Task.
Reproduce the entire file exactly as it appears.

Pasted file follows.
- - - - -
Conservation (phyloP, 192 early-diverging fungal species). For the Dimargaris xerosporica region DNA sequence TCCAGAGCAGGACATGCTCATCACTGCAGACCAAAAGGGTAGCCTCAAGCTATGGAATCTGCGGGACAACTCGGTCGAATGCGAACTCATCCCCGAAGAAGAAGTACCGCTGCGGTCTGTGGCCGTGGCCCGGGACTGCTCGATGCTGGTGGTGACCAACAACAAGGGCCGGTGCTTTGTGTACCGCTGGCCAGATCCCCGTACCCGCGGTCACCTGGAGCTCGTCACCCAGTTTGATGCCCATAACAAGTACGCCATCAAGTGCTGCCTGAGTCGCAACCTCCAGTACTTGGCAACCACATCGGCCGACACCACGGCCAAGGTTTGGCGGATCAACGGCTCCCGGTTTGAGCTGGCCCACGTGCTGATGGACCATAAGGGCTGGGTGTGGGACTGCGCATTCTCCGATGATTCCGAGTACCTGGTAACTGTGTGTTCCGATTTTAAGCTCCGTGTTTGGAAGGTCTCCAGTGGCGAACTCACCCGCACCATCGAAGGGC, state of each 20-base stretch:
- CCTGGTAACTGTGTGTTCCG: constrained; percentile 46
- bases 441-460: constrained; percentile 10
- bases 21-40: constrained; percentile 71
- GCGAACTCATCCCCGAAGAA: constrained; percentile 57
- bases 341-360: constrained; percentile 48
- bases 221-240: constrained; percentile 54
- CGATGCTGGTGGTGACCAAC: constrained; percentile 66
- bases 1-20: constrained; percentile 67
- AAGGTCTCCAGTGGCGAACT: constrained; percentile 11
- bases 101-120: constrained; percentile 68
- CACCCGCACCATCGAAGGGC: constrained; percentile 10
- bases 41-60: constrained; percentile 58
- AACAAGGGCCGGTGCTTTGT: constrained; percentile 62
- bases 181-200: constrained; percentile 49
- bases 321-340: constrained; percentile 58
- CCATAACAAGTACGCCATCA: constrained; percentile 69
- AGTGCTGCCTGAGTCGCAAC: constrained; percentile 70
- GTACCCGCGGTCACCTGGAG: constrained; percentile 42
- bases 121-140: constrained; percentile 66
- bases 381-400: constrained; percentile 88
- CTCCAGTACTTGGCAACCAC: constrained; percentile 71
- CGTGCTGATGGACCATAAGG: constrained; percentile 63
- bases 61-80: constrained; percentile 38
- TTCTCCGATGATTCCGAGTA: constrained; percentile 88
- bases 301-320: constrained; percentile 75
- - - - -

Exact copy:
Conservation (phyloP, 192 early-diverging fungal species). For the Dimargaris xerosporica region DNA sequence TCCAGAGCAGGACATGCTCATCACTGCAGACCAAAAGGGTAGCCTCAAGCTATGGAATCTGCGGGACAACTCGGTCGAATGCGAACTCATCCCCGAAGAAGAAGTACCGCTGCGGTCTGTGGCCGTGGCCCGGGACTGCTCGATGCTGGTGGTGACCAACAACAAGGGCCGGTGCTTTGTGTACCGCTGGCCAGATCCCCGTACCCGCGGTCACCTGGAGCTCGTCACCCAGTTTGATGCCCATAACAAGTACGCCATCAAGTGCTGCCTGAGTCGCAACCTCCAGTACTTGGCAACCACATCGGCCGACACCACGGCCAAGGTTTGGCGGATCAACGGCTCCCGGTTTGAGCTGGCCCACGTGCTGATGGACCATAAGGGCTGGGTGTGGGACTGCGCATTCTCCGATGATTCCGAGTACCTGGTAACTGTGTGTTCCGATTTTAAGCTCCGTGTTTGGAAGGTCTCCAGTGGCGAACTCACCCGCACCATCGAAGGGC, state of each 20-base stretch:
- CCTGGTAACTGTGTGTTCCG: constrained; percentile 46
- bases 441-460: constrained; percentile 10
- bases 21-40: constrained; percentile 71
- GCGAACTCATCCCCGAAGAA: constrained; percentile 57
- bases 341-360: constrained; percentile 48
- bases 221-240: constrained; percentile 54
- CGATGCTGGTGGTGACCAAC: constrained; percentile 66
- bases 1-20: constrained; percentile 67
- AAGGTCTCCAGTGGCGAACT: constrained; percentile 11
- bases 101-120: constrained; percentile 68
- CACCCGCACCATCGAAGGGC: constrained; percentile 10
- bases 41-60: constrained; percentile 58
- AACAAGGGCCGGTGCTTTGT: constrained; percentile 62
- bases 181-200: constrained; percentile 49
- bases 321-340: constrained; percentile 58
- CCATAACAAGTACGCCATCA: constrained; percentile 69
- AGTGCTGCCTGAGTCGCAAC: constrained; percentile 70
- GTACCCGCGGTCACCTGGAG: constrained; percentile 42
- bases 121-140: constrained; percentile 66
- bases 381-400: constrained; percentile 88
- CTCCAGTACTTGGCAACCAC: constrained; percentile 71
- CGTGCTGATGGACCATAAGG: constrained; percentile 63
- bases 61-80: constrained; percentile 38
- TTCTCCGATGATTCCGAGTA: constrained; percentile 88
- bases 301-320: constrained; percentile 75